Wishlist Basket 0

A Day in the Life of... Henry Emson, Founder of One Life One Tree

a day in the life of celebration of life end of life planning remembrance ideas

Henry Emson, One Life One Tree

In our latest A Day in the Life of... interview we meet Henry Emson, founder of One Life One Tree and creator of The Sequoia Project which enables people to offset an entire lifetime of carbon emissions by planting a Giant Sequoia tree in one of their UK plantations. Recently, the trees have become increasingly popular as memorials, enabling families to create a sustainable tribute to their loved one which can be visited for generations to come.

"The true meaning of life is to plant trees, under whose shade you do not expect to sit" - Nelson Henderson

Before we begin, can you share a little bit about what you do and how you got started?
The genesis of the idea for One Life One Tree was planting Giant Sequoias for my two young children, starting their journey to a carbon neutral life as early as possible – a single Giant Sequoia tree captures the same amount of CO2 as your average UK person’s total emissions during their lifetime (around 520 tonnes).

eco friendly memorial tree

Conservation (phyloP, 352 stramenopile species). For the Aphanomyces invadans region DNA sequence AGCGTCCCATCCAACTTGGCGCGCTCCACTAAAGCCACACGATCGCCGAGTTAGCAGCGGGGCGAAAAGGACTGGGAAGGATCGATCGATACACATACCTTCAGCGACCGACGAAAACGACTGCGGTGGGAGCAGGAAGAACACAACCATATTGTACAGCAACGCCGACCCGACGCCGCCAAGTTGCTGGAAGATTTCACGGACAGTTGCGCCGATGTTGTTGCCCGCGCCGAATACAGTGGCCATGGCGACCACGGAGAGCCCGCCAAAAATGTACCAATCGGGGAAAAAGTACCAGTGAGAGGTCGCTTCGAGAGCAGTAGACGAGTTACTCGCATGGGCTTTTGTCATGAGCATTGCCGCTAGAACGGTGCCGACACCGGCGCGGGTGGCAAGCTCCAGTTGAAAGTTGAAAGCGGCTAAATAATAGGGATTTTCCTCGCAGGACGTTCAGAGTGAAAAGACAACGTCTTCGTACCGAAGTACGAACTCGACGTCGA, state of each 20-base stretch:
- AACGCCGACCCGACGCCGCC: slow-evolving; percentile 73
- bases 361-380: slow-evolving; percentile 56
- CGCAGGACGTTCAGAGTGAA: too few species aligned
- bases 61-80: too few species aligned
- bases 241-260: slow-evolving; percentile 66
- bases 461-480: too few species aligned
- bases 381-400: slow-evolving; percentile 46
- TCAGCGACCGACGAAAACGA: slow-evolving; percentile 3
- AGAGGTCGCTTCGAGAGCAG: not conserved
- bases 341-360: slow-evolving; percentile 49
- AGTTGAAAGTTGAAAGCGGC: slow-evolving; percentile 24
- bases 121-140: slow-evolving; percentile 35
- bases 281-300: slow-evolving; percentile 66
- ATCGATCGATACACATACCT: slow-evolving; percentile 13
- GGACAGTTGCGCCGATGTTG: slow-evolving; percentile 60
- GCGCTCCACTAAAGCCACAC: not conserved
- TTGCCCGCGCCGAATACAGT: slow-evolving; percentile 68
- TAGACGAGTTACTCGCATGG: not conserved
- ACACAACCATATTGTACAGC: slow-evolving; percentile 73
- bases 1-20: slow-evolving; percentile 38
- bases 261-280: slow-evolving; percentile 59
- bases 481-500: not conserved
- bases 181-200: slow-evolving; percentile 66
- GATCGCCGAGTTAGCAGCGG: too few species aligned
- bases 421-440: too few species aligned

Concerned about the global climate crisis and the scale of the action needed, I began offering to plant Sequoia trees for others who wanted to join us on this journey. The response was amazing so I started buying more land, brought expert forestry contractors in, and we now have almost 1,000 Sequoia Patrons.

We buy land in regions which are optimal for Sequoia trees to grow and plant saplings for each of our ‘Sequoia Patrons'. We then nurture the saplings to a size where protection from wildlife is no longer needed, and commit to donate the land to a tree friendly charity. We also plant native species on the site which are left to mature alongside our Sequoias to help with biodiversity and prevent monoculture.

planting a giant sequoia sapling

Rise and shine… what’s you morning routine?